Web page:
posted on May, 30 2010 @ 08:10 PM
I once fully believed that the theory of evolution could explain life. I ran into problems when I studied the organelle of protein synthesis, the
A prokaryotic ribosome consists of two subunits.
“The 30S contains twenty-one proteins and a 16S RNA molecule. The 50S subunit contains about 34 proteins and two RNA molecules, a 23S species and a
5S species.” 
Here we have a tiny machine, 200 Angstroms in diameter, consisting of 58 independent parts that function cooperatively to synthesize proteins
according to instructions contained in messenger RNA molecules captured by the ribosome.
It has been proven by experiments that the 58 components of the prokaryotic ribosome will self assemble into a functional unit if all the components
are simply mixed together.
A problem for the evolution of the ribosome is that, at least for the 30S subunit, that:
“Most of the twenty-one proteins were needed (in addition to16S RNA) for the reassembly of a functionally active 30S particle” 
If the ribosome wasn’t ‘designed’ as a functional unit, then there should be a sequence of protein additions, each one adding enough efficiency
for ‘natural selection’ to have codified it into the evolving organism.
This is not what experiments have found.
It is necessary for *all* the components to be present at once to form a functional ribosome.
What is the probability that the twenty-one proteins that form the 30S subunit would, by random mutations, occur together simultaneously?
You are kidding yourself if you think it is anything other than extremely remote.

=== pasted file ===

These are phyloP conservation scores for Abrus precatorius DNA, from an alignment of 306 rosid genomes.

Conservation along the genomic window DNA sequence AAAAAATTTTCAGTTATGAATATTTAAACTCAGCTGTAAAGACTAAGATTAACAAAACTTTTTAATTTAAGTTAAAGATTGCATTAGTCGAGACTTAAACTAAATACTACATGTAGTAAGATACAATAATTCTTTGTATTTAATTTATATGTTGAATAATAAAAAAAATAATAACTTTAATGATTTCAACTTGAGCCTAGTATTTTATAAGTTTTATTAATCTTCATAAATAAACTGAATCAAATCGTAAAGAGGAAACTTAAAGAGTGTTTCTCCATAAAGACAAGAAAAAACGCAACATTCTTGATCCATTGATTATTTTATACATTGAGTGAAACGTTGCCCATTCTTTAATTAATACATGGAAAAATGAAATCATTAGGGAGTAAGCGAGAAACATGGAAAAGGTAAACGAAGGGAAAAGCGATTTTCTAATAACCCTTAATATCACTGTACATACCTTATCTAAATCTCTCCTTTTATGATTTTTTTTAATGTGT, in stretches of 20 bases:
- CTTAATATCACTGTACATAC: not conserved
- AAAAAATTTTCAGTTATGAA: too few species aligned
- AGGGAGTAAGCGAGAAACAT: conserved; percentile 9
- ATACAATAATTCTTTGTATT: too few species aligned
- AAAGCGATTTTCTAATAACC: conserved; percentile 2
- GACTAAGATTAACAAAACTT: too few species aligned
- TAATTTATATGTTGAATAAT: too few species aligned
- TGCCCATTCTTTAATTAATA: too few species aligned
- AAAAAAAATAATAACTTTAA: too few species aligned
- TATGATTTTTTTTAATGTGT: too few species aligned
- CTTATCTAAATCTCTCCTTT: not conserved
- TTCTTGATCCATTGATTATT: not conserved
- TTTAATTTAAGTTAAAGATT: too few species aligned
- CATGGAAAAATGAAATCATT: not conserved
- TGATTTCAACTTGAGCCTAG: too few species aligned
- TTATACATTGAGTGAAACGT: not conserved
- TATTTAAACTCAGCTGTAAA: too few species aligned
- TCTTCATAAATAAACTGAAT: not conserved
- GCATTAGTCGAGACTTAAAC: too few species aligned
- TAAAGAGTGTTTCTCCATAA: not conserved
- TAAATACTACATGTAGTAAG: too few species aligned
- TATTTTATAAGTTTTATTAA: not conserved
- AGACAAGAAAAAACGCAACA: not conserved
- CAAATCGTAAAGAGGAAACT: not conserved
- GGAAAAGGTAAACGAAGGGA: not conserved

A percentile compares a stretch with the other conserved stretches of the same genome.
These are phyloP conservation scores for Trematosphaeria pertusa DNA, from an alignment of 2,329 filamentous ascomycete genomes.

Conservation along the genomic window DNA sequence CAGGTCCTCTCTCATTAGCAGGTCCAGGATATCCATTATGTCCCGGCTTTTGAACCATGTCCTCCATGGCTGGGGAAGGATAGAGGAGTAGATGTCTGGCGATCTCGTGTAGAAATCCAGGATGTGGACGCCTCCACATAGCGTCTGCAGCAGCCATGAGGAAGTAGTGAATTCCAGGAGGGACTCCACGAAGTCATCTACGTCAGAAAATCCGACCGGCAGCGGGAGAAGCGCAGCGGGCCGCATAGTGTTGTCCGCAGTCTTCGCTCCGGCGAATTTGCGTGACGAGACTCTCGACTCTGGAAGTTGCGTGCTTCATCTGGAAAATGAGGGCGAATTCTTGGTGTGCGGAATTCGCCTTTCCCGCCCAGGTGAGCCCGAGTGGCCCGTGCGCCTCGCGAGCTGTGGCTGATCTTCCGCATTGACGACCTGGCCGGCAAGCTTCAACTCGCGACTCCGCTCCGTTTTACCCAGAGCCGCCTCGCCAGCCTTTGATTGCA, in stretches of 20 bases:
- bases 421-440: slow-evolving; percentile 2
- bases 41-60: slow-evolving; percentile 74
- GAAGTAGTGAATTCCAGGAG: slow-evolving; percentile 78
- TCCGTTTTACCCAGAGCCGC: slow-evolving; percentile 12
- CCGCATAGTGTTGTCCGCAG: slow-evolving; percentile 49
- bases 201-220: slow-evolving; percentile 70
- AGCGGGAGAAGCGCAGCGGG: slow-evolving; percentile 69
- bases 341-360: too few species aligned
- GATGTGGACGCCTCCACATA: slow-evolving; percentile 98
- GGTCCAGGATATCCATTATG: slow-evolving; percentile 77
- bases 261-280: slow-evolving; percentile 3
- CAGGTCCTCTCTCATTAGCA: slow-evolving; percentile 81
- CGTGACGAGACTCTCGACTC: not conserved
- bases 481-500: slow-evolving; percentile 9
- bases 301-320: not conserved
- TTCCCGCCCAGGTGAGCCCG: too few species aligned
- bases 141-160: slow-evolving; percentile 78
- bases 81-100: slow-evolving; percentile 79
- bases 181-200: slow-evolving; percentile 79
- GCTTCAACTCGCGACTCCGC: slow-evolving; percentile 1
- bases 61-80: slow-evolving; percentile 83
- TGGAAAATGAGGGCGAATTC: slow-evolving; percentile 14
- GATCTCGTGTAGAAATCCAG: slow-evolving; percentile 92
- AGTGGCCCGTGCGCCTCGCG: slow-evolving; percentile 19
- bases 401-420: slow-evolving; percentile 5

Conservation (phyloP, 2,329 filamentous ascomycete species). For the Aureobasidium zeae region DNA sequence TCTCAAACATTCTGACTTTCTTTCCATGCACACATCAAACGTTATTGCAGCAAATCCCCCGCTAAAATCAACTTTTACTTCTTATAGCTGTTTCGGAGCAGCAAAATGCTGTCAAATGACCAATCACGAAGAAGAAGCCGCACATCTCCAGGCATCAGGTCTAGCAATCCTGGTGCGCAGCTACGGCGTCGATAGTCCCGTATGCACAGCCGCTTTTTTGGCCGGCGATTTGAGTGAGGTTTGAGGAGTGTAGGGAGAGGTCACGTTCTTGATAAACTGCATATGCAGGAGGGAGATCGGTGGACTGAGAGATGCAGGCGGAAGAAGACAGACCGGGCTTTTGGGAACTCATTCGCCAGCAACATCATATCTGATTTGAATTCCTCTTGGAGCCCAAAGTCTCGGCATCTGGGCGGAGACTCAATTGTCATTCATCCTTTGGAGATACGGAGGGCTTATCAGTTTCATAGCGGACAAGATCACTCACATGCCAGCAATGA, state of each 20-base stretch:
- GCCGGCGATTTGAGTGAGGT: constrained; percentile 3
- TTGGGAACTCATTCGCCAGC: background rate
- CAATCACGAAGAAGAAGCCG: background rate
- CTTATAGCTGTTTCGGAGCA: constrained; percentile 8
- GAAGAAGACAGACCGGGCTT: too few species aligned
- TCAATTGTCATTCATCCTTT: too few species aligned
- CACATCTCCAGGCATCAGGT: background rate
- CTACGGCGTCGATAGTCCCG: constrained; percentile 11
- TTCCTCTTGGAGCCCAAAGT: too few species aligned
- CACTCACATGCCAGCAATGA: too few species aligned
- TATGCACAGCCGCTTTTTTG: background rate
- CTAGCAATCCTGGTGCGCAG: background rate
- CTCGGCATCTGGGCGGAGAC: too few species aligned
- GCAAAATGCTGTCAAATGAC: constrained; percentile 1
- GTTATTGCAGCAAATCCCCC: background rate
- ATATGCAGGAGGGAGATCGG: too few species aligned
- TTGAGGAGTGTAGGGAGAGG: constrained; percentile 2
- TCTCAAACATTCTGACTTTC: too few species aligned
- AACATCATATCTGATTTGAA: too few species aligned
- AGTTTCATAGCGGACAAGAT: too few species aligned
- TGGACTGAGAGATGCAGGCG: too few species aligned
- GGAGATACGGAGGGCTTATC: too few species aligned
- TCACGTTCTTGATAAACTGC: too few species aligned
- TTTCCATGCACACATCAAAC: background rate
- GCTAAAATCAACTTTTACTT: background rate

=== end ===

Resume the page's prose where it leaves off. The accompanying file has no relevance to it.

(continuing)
Although the prokaryotes are the most diverse group of organisms in terms of metabolic pathways, they all employ the same system of protein synthesis,
using the same twenty (out of 80+ possible) amino acids.
There are no intermediary forms among living organisms to illustrate how the universal acceptance of the current system was achieved.
As for synthesizing the ‘right’ proteins…
A protein of one hundred amino acids is a relatively small protein. How many different proteins of 100 life-using amino acids are there?
The answer is a mind boggling 20 to the100th power.
The number of different 100 AA proteins vastly exceeds the estimated number of particles in the known universe, or the number of seconds since the
supposed origin of time (max 20 billion years).
How did life find the ‘right’ 55 proteins out of this enormous number of potential molecules all at once?
Incredulity is stretched to the max.
Additionally, there’s the chicken and egg problem that without the ribosome there would be no way to synthesize the proteins that are components of
If the Mars rover had sent back pictures of defunct machines littering Mars, no doubt some people would claim that as proof that intelligent life once
existed on Mars. More ‘scientific’ thinkers though, would say that the machines had simply evolved there by themselves with absolutely no
 Stryer, Lubert. Biochemistry (1981) p. 653
 Stryer, Lubert. Biochemistry (1981) p. 654